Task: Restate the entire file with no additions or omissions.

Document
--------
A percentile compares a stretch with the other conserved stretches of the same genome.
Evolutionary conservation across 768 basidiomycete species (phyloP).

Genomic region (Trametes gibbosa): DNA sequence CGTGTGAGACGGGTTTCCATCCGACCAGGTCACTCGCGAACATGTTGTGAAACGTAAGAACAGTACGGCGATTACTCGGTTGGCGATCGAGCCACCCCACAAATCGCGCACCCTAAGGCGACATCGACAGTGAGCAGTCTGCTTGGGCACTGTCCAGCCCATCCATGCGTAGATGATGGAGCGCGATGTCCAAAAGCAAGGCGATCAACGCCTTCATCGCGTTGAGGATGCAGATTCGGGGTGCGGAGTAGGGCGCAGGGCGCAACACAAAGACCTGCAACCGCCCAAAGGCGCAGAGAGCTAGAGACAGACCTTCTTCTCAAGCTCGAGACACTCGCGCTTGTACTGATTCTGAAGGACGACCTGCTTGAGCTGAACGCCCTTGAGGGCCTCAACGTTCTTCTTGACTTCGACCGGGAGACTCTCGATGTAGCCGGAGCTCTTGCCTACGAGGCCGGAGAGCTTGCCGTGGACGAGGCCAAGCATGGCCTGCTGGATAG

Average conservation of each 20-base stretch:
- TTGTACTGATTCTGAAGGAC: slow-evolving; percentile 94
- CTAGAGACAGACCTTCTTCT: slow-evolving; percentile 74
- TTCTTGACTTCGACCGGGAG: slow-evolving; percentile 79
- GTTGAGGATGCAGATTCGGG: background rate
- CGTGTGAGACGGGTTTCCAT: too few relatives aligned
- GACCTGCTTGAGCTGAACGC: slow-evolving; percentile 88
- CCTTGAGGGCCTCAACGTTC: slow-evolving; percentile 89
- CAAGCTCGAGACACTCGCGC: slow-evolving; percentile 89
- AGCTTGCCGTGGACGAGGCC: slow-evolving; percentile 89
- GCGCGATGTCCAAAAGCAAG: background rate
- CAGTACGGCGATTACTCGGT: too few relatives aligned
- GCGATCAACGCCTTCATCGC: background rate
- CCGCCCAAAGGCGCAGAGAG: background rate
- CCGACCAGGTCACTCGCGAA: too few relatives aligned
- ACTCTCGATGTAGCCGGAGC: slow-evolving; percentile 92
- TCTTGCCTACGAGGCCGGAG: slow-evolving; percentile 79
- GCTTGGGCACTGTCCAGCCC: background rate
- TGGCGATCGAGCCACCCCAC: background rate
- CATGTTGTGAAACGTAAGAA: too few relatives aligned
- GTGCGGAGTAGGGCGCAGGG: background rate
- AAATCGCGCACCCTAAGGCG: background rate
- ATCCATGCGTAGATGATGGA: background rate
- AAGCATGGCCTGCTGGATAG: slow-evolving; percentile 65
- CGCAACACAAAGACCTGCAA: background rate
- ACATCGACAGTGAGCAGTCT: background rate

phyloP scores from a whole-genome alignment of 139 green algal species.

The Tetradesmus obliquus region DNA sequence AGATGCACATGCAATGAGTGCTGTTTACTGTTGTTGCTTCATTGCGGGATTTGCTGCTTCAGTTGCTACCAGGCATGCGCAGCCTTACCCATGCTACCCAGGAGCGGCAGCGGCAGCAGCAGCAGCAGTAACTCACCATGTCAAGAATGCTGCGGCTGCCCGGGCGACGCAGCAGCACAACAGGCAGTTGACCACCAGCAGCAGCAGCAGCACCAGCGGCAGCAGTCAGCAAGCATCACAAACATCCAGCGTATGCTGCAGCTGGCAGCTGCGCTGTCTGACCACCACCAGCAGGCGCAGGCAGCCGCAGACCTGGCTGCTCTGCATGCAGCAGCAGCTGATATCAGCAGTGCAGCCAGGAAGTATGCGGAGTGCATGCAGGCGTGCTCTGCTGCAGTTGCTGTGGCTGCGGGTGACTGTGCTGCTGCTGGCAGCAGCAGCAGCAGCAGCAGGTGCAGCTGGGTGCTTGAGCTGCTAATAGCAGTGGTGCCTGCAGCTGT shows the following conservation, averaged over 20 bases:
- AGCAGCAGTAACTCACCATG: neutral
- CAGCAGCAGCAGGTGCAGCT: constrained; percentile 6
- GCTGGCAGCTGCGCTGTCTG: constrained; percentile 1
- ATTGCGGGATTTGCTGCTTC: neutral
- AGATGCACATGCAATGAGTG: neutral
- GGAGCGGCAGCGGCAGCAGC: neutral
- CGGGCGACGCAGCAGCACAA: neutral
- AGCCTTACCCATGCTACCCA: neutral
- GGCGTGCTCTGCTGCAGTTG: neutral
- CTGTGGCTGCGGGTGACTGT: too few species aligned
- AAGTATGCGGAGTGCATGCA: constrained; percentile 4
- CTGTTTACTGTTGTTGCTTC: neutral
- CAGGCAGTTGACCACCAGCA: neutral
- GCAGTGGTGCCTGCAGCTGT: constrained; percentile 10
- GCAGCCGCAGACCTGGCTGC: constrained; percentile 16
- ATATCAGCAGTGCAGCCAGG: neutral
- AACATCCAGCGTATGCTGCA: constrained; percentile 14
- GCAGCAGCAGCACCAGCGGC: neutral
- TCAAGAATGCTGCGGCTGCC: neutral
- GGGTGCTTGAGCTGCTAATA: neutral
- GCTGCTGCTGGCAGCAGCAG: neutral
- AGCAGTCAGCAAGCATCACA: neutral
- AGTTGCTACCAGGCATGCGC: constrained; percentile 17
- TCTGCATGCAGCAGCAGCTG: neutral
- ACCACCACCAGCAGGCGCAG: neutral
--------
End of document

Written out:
A percentile compares a stretch with the other conserved stretches of the same genome.
Evolutionary conservation across 768 basidiomycete species (phyloP).

Genomic region (Trametes gibbosa): DNA sequence CGTGTGAGACGGGTTTCCATCCGACCAGGTCACTCGCGAACATGTTGTGAAACGTAAGAACAGTACGGCGATTACTCGGTTGGCGATCGAGCCACCCCACAAATCGCGCACCCTAAGGCGACATCGACAGTGAGCAGTCTGCTTGGGCACTGTCCAGCCCATCCATGCGTAGATGATGGAGCGCGATGTCCAAAAGCAAGGCGATCAACGCCTTCATCGCGTTGAGGATGCAGATTCGGGGTGCGGAGTAGGGCGCAGGGCGCAACACAAAGACCTGCAACCGCCCAAAGGCGCAGAGAGCTAGAGACAGACCTTCTTCTCAAGCTCGAGACACTCGCGCTTGTACTGATTCTGAAGGACGACCTGCTTGAGCTGAACGCCCTTGAGGGCCTCAACGTTCTTCTTGACTTCGACCGGGAGACTCTCGATGTAGCCGGAGCTCTTGCCTACGAGGCCGGAGAGCTTGCCGTGGACGAGGCCAAGCATGGCCTGCTGGATAG

Average conservation of each 20-base stretch:
- TTGTACTGATTCTGAAGGAC: slow-evolving; percentile 94
- CTAGAGACAGACCTTCTTCT: slow-evolving; percentile 74
- TTCTTGACTTCGACCGGGAG: slow-evolving; percentile 79
- GTTGAGGATGCAGATTCGGG: background rate
- CGTGTGAGACGGGTTTCCAT: too few relatives aligned
- GACCTGCTTGAGCTGAACGC: slow-evolving; percentile 88
- CCTTGAGGGCCTCAACGTTC: slow-evolving; percentile 89
- CAAGCTCGAGACACTCGCGC: slow-evolving; percentile 89
- AGCTTGCCGTGGACGAGGCC: slow-evolving; percentile 89
- GCGCGATGTCCAAAAGCAAG: background rate
- CAGTACGGCGATTACTCGGT: too few relatives aligned
- GCGATCAACGCCTTCATCGC: background rate
- CCGCCCAAAGGCGCAGAGAG: background rate
- CCGACCAGGTCACTCGCGAA: too few relatives aligned
- ACTCTCGATGTAGCCGGAGC: slow-evolving; percentile 92
- TCTTGCCTACGAGGCCGGAG: slow-evolving; percentile 79
- GCTTGGGCACTGTCCAGCCC: background rate
- TGGCGATCGAGCCACCCCAC: background rate
- CATGTTGTGAAACGTAAGAA: too few relatives aligned
- GTGCGGAGTAGGGCGCAGGG: background rate
- AAATCGCGCACCCTAAGGCG: background rate
- ATCCATGCGTAGATGATGGA: background rate
- AAGCATGGCCTGCTGGATAG: slow-evolving; percentile 65
- CGCAACACAAAGACCTGCAA: background rate
- ACATCGACAGTGAGCAGTCT: background rate

phyloP scores from a whole-genome alignment of 139 green algal species.

The Tetradesmus obliquus region DNA sequence AGATGCACATGCAATGAGTGCTGTTTACTGTTGTTGCTTCATTGCGGGATTTGCTGCTTCAGTTGCTACCAGGCATGCGCAGCCTTACCCATGCTACCCAGGAGCGGCAGCGGCAGCAGCAGCAGCAGTAACTCACCATGTCAAGAATGCTGCGGCTGCCCGGGCGACGCAGCAGCACAACAGGCAGTTGACCACCAGCAGCAGCAGCAGCACCAGCGGCAGCAGTCAGCAAGCATCACAAACATCCAGCGTATGCTGCAGCTGGCAGCTGCGCTGTCTGACCACCACCAGCAGGCGCAGGCAGCCGCAGACCTGGCTGCTCTGCATGCAGCAGCAGCTGATATCAGCAGTGCAGCCAGGAAGTATGCGGAGTGCATGCAGGCGTGCTCTGCTGCAGTTGCTGTGGCTGCGGGTGACTGTGCTGCTGCTGGCAGCAGCAGCAGCAGCAGCAGGTGCAGCTGGGTGCTTGAGCTGCTAATAGCAGTGGTGCCTGCAGCTGT shows the following conservation, averaged over 20 bases:
- AGCAGCAGTAACTCACCATG: neutral
- CAGCAGCAGCAGGTGCAGCT: constrained; percentile 6
- GCTGGCAGCTGCGCTGTCTG: constrained; percentile 1
- ATTGCGGGATTTGCTGCTTC: neutral
- AGATGCACATGCAATGAGTG: neutral
- GGAGCGGCAGCGGCAGCAGC: neutral
- CGGGCGACGCAGCAGCACAA: neutral
- AGCCTTACCCATGCTACCCA: neutral
- GGCGTGCTCTGCTGCAGTTG: neutral
- CTGTGGCTGCGGGTGACTGT: too few species aligned
- AAGTATGCGGAGTGCATGCA: constrained; percentile 4
- CTGTTTACTGTTGTTGCTTC: neutral
- CAGGCAGTTGACCACCAGCA: neutral
- GCAGTGGTGCCTGCAGCTGT: constrained; percentile 10
- GCAGCCGCAGACCTGGCTGC: constrained; percentile 16
- ATATCAGCAGTGCAGCCAGG: neutral
- AACATCCAGCGTATGCTGCA: constrained; percentile 14
- GCAGCAGCAGCACCAGCGGC: neutral
- TCAAGAATGCTGCGGCTGCC: neutral
- GGGTGCTTGAGCTGCTAATA: neutral
- GCTGCTGCTGGCAGCAGCAG: neutral
- AGCAGTCAGCAAGCATCACA: neutral
- AGTTGCTACCAGGCATGCGC: constrained; percentile 17
- TCTGCATGCAGCAGCAGCTG: neutral
- ACCACCACCAGCAGGCGCAG: neutral